The Right Way to Study for the Bar Exam

People who pass the bar exam usually share common traits.

In particular, bar passers have certain studying strategies and habits in common.

While knowing yourself and what works best for you is important, some habits don't serve you as well as you think.

With that in mind, understanding how bar passers achieved their success can help you think about what habits and strategies you want to develop or reinforce.

If you adopt the below strategies, you're on a great start to bar exam success.
1. Challenge Yourself

You may be logging the hours, but that doesn’t mean much if you're taking the easy route. Learning elements and definitions alone isn’t enough. You need to know how to apply rules, how they differ from one another, and when to apply them. In short, you gotta know the ins and outs of key bar exam concepts, so when you are presented with a new fact pattern you are able to determine when to apply them.

2. The bar exam isn't on screens. Your studying shouldn't be either.

The bar exam is an old school paper exam. So you should, as much as possible, study in a way that replicates what you'll experience on exam day. This means staying away from screens (laptop, tablet, and phone), even if you can do practice questions on a screen.

There’s no research that’s ever said screen learning is better than paper, and paper has fewer distractions. When reviewing (on paper), you should be focusing intensely for at least 30 minute chunks with only short breaks in between (i.e., two to three minutes).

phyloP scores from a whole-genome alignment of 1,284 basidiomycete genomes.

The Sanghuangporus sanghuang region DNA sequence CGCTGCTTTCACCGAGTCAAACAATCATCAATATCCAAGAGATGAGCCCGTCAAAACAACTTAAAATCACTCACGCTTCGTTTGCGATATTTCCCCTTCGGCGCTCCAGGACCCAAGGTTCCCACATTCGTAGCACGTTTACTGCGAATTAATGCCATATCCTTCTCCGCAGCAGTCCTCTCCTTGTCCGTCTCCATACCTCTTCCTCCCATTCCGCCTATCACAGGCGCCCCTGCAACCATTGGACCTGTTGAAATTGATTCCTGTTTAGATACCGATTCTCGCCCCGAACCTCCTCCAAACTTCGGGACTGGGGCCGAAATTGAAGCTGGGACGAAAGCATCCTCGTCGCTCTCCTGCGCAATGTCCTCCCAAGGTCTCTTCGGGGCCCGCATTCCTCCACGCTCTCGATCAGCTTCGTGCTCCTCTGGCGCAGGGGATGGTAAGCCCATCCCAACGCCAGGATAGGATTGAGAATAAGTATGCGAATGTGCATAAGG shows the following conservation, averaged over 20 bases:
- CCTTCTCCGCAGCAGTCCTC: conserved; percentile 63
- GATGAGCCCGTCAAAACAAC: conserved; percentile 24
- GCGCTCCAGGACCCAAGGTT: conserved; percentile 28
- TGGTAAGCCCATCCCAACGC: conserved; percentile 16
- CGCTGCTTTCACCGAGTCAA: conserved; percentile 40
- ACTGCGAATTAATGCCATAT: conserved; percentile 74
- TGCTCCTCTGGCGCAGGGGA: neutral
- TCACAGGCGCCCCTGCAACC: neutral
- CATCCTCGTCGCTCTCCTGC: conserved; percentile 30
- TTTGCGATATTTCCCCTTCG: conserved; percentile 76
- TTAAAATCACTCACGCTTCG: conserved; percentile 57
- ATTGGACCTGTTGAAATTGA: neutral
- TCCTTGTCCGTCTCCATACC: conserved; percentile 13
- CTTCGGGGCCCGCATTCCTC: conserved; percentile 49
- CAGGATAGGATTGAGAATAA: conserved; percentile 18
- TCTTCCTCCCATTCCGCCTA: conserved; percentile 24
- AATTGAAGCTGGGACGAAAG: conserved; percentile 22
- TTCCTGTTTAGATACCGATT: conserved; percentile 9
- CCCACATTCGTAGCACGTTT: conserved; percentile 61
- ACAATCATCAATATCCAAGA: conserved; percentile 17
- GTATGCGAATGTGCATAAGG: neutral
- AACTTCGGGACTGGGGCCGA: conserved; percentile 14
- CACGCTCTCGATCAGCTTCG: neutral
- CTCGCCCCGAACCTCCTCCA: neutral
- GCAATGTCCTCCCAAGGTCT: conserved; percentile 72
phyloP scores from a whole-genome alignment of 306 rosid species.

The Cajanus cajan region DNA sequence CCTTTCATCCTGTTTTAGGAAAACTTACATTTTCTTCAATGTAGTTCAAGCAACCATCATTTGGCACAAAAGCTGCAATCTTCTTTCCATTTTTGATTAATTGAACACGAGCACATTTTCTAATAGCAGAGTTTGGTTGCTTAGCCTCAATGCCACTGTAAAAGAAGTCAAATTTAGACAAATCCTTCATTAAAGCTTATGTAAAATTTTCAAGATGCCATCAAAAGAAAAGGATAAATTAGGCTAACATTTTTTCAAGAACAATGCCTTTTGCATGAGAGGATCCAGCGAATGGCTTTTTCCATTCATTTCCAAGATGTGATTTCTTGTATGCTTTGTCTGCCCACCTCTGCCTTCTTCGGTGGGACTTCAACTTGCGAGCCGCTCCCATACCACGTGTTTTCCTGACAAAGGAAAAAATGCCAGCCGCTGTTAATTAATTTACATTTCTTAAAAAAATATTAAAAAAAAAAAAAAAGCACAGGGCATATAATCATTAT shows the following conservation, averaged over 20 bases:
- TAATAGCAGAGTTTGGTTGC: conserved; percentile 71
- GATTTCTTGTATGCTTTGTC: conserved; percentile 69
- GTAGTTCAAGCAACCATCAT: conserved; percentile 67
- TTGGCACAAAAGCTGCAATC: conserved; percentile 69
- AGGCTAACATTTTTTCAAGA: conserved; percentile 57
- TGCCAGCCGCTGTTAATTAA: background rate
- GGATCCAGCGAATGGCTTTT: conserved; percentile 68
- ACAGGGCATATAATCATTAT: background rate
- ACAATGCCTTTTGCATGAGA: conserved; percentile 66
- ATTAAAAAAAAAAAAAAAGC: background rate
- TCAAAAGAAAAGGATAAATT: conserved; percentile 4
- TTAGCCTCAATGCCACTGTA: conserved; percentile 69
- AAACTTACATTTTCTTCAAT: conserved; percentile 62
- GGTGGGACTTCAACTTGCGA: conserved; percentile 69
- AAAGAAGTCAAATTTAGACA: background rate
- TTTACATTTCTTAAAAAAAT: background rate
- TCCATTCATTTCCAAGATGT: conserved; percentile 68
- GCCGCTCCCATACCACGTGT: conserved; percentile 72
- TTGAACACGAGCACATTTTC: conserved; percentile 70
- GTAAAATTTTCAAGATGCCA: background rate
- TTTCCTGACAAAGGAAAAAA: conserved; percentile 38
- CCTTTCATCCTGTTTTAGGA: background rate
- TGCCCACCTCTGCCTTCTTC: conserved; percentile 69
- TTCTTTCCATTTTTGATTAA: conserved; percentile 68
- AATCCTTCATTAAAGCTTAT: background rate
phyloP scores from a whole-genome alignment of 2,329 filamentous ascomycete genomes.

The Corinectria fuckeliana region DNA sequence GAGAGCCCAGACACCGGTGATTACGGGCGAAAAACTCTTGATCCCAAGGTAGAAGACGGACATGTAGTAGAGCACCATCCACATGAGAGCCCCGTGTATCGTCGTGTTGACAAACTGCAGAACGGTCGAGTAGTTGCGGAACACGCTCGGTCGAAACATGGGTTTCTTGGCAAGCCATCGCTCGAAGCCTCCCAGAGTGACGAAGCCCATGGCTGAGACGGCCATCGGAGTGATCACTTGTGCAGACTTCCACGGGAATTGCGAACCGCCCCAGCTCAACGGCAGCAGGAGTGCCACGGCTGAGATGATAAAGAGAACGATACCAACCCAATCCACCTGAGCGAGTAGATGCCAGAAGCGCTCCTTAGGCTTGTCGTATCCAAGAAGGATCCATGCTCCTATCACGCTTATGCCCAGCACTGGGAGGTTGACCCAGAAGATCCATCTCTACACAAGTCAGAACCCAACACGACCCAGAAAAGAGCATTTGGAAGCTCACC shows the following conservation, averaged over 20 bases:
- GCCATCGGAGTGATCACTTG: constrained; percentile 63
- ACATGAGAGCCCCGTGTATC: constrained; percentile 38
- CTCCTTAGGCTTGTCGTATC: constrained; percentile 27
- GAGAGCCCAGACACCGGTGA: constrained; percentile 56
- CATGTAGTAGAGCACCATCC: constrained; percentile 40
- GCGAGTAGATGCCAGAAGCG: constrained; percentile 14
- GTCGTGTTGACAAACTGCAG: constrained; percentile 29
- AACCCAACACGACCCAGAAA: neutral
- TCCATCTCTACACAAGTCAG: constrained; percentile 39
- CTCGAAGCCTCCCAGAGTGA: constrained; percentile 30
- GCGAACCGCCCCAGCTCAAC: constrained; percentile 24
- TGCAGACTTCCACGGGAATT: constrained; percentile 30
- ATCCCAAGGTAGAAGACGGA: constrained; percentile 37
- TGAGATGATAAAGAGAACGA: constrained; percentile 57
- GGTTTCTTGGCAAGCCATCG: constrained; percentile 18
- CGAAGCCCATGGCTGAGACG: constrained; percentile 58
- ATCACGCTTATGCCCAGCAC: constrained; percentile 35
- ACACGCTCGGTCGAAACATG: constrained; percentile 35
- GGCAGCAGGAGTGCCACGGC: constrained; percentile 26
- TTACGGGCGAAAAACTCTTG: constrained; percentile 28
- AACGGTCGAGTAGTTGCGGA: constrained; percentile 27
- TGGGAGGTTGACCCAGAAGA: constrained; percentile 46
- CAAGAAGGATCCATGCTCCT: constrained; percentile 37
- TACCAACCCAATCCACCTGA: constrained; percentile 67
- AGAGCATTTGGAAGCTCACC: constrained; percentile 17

Remember, on the bar exam you’ll be time-pressed and you’ll go for hours without breaks. So train that way. In short, if you’re patting yourself on the back for mediocre studying, you’ll find yourself woefully unprepared come exam day.

3. Don’t be a bystander

Reading and watching videos for hours on end will not suffice for the bar exam. You cannot sit back and rely on passive studying, even if it worked for you in the past. The bar exam rewards those who interact with the material and actively attack questions.

Work through difficult subjects and unfamiliar questions. When reviewing practice tests, don’t just read the correct answer and move on. It’s important to sit in your mistakes, analyze what led you astray, and get comfortable and confident with the material you got wrong.

4. No pain, no gain

You must learn the minimum required for every subject if you want to pass. That means putting in the time with subjects that bewilder you the most. Think about which subject you feel the strongest in, then put in the time to lift up all the subjects that aren’t there yet. You need to ensure that you have the same level of comfort in every subject that may appear on the exam. If you aren’t actively struggling through these subjects, you won’t gain the points you need to pass.

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